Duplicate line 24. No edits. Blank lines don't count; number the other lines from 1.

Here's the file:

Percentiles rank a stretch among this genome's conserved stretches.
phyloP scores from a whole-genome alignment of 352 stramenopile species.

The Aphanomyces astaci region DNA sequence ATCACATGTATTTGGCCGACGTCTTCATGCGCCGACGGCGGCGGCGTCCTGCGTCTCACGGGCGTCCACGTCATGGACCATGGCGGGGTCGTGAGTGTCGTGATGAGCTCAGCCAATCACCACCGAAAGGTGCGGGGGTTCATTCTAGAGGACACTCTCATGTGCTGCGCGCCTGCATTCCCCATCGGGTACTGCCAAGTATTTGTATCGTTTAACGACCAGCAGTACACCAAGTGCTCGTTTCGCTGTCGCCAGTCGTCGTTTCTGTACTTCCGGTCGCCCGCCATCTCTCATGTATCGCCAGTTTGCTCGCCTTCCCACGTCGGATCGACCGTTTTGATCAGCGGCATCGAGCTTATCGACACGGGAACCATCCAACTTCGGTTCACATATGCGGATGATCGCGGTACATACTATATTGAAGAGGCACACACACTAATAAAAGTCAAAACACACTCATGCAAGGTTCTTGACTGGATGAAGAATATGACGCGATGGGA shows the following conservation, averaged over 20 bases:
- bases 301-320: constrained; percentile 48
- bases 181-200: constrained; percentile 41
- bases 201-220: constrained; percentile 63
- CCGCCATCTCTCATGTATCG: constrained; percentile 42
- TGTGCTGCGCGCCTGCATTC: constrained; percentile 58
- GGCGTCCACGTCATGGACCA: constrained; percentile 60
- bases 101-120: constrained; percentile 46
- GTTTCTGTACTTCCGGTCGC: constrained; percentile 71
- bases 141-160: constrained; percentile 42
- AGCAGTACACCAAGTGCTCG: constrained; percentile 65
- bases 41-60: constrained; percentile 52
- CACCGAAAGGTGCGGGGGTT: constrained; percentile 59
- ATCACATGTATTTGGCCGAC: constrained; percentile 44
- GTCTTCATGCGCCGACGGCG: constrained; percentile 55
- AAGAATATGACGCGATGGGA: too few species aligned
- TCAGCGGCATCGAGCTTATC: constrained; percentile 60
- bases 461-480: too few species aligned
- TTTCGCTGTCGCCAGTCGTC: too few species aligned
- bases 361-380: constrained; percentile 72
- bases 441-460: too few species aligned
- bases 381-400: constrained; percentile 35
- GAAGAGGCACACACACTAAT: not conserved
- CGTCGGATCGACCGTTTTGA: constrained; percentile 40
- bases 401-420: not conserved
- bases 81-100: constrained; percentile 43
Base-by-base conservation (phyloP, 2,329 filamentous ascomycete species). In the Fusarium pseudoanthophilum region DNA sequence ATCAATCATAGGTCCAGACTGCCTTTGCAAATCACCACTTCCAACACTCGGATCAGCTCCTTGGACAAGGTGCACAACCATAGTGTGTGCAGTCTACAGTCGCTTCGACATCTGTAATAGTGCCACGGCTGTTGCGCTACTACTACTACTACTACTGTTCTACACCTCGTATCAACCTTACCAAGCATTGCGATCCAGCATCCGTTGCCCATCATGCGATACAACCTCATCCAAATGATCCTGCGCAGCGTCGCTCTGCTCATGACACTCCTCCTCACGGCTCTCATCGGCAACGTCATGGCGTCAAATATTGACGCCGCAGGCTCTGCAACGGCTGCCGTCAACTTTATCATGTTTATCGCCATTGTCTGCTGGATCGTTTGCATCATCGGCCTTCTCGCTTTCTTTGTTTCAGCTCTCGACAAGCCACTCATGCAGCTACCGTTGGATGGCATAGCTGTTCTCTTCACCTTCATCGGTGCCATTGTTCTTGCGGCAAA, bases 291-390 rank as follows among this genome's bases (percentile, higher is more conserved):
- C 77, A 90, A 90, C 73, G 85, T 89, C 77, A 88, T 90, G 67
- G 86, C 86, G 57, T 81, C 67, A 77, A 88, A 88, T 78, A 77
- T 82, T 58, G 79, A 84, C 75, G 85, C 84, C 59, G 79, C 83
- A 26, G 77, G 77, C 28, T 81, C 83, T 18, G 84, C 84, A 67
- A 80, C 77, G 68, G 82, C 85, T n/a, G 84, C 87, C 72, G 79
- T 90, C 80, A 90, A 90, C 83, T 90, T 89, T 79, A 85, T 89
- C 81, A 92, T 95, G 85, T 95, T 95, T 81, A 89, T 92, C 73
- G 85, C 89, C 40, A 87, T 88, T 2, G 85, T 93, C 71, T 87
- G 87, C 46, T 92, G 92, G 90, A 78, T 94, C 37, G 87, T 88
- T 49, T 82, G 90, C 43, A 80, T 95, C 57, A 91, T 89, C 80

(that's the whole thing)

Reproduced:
- bases 381-400: constrained; percentile 35